2. Say “no” – to yourself, to your friends, to your family. Try it right now. Just practice. Quietly (but out loud), say “no”. See you can do it. It is physically possible. Now the trick is to do so frequently and repeatedly.

I am a high-energy, stimulation-seeking person. And I love a party. As a result, my biggest fear was that someone was having fun somewhere and I was not there to be a part of it. I used to wear myself out going places, being with people, seeking fun – and then I would get sick (as well as being stressed and irritable even if I wasn’t sick).

So I have had to learn to say “no” – largely to myself. I don’t have to go to the XYZ concert, or go see the lighting of the Christmas tree downtown, or go to the Smith’s (and the Johnson’s, and the Jones’) Christmas parties – although it might be fun to do so. The fact is: I can’t do everything that is out there and available. And neither can you. If we do, we will get tired, stressed, over-extended, and possibly sick.

For some people, saying “no” to others is the more difficult task. Saying “no” to your friends, that you can’t go out tonight to see a movie, or watch the big game on TV, or go to a great concert, or whatever it is.

For many, saying “no” to family (especially mom and dad, if they live close by) is the hardest. Sometimes this takes the form of setting limits on how long you will stay over the holidays, or whether you will come visit at all (if they live out of town). Other times, it may be saying that you will pass on a family tradition that really isn’t that important to you anymore (driving around and looking at Christmas lights, or going on your annual Christmas shopping trip).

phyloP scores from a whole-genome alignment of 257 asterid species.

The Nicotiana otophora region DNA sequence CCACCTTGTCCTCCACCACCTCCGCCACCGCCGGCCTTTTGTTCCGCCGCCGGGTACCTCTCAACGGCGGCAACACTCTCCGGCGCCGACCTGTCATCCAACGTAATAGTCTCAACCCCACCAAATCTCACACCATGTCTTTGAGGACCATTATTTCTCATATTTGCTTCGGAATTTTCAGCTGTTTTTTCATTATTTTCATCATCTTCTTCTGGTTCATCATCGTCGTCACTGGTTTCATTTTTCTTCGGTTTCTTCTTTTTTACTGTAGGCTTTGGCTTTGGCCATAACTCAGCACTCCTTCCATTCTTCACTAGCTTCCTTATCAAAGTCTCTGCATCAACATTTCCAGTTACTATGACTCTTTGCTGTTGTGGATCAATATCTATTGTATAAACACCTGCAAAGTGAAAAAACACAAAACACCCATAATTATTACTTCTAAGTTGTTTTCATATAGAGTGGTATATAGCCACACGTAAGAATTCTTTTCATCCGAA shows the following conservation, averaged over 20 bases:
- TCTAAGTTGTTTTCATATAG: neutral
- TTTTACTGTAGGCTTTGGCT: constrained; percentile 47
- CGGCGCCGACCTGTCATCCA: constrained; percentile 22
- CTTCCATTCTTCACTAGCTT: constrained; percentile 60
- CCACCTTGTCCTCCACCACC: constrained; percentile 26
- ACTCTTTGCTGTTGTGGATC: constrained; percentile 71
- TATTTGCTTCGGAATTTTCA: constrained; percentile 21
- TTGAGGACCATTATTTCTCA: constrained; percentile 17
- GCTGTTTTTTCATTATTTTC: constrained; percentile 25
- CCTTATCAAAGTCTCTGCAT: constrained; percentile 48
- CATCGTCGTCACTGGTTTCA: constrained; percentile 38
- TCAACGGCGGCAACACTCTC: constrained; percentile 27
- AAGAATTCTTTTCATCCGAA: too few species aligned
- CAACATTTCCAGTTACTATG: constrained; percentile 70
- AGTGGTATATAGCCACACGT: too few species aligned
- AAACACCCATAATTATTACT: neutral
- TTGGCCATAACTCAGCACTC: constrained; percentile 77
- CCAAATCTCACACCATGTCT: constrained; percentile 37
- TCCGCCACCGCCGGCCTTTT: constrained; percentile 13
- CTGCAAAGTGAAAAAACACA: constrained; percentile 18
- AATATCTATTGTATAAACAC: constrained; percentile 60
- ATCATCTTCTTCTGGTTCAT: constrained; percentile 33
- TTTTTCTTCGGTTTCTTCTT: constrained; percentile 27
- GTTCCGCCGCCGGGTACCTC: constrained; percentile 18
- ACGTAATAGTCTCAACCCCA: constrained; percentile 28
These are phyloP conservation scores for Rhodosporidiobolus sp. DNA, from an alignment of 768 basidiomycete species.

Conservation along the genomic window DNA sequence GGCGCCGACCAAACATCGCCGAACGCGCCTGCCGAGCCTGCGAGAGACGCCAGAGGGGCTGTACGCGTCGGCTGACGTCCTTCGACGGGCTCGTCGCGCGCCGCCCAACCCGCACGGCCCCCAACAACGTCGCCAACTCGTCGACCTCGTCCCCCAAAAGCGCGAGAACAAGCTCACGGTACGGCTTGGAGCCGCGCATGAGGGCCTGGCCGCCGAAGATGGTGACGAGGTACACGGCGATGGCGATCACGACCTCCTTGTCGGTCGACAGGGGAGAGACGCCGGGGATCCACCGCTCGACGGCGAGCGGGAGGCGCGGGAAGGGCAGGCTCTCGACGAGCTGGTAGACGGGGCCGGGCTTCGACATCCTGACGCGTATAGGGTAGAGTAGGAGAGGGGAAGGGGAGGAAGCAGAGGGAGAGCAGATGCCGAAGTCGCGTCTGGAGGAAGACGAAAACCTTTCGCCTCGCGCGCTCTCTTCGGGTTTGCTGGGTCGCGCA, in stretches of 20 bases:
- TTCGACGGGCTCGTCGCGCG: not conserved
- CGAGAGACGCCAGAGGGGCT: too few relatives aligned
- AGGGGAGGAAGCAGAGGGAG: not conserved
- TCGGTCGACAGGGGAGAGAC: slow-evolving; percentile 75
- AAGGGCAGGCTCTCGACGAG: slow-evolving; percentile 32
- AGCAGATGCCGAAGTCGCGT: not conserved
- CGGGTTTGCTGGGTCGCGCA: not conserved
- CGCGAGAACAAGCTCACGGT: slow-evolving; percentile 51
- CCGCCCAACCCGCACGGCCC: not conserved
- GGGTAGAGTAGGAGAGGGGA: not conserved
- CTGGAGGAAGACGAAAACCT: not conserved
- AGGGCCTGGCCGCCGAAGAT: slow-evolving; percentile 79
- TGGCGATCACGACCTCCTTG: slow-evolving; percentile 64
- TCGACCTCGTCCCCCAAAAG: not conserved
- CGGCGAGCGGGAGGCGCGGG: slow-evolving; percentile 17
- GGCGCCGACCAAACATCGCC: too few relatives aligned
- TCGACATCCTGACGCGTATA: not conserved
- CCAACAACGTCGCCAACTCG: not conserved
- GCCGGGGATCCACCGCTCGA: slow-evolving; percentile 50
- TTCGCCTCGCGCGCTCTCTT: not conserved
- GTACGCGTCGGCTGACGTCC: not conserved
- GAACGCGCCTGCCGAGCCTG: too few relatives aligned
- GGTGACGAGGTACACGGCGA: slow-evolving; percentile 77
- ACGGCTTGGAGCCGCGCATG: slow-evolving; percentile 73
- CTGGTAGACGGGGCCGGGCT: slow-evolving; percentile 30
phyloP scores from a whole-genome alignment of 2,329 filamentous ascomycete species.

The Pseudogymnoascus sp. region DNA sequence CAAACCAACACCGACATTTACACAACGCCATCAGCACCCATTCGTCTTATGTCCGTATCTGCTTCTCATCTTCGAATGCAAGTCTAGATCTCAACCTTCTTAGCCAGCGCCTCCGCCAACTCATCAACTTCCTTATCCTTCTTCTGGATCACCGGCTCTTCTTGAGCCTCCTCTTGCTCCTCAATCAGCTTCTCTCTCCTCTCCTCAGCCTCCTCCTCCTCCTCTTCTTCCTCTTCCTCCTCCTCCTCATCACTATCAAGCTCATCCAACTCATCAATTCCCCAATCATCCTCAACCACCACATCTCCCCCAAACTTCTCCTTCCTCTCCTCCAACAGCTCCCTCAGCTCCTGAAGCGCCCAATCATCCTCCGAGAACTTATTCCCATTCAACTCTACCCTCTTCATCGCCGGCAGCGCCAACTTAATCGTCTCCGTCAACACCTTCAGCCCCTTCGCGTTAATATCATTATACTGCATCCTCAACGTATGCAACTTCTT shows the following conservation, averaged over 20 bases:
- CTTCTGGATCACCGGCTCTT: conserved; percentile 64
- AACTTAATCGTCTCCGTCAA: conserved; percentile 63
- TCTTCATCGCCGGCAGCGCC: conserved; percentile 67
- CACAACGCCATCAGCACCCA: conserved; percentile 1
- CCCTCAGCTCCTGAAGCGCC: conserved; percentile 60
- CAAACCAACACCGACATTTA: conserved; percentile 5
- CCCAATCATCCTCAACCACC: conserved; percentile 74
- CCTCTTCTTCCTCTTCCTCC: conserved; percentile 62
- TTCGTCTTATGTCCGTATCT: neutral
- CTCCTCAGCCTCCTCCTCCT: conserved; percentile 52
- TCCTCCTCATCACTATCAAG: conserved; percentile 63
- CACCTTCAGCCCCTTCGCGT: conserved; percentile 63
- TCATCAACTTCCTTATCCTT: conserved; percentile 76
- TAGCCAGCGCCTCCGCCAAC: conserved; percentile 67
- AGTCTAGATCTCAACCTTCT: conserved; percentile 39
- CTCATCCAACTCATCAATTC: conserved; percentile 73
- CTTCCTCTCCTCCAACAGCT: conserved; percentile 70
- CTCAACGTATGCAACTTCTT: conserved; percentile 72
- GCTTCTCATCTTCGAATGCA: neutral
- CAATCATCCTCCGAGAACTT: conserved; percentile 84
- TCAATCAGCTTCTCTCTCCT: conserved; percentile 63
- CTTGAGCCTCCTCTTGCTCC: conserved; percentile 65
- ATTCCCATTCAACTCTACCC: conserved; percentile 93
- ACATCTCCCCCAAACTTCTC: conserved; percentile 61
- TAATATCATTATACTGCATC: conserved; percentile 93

The main point is this: just because you did ABC in the past, or just because Amy/Bob/Sue/John want you to … with them, doesn’t mean you have to this year. Make some choices for yourself this year.

Choose what you want to do (and don’t do the rest).

I would strongly encourage you, right now, to pick out some things you are not going to do this year.

3. Be thankful and enjoy each day (and moment). As I shared previously, being thankful for what you have is key to enjoying life.

Now the key to this being really helpful versus being a nice platitude is to practice it. Today, when you are done reading this, tell the first person that you know and see something positive about your life (“you know, I really enjoy the Christmas lights at this time of year”). Or share something that you appreciate that they bring to your life (“Have I ever told you how much I enjoy your smile?”). Even in a negative circumstance, choose to be thankful (“yea, this traffic sucks, but it’s nothing compared to worrying about a car bomb going off when you go shopping”).

I’m sure there is more we can do to reduce our stress during the holidays: eat less, exercise more, don’t try to impress others with your gifts, …

But let’s try these 3 steps and see how we do this year.

Remember, get some sleep. Say “no” to doing some of the extra activities available to you. And practice being thankful for many of the circumstances of your life and those around you.

Let me know how it goes.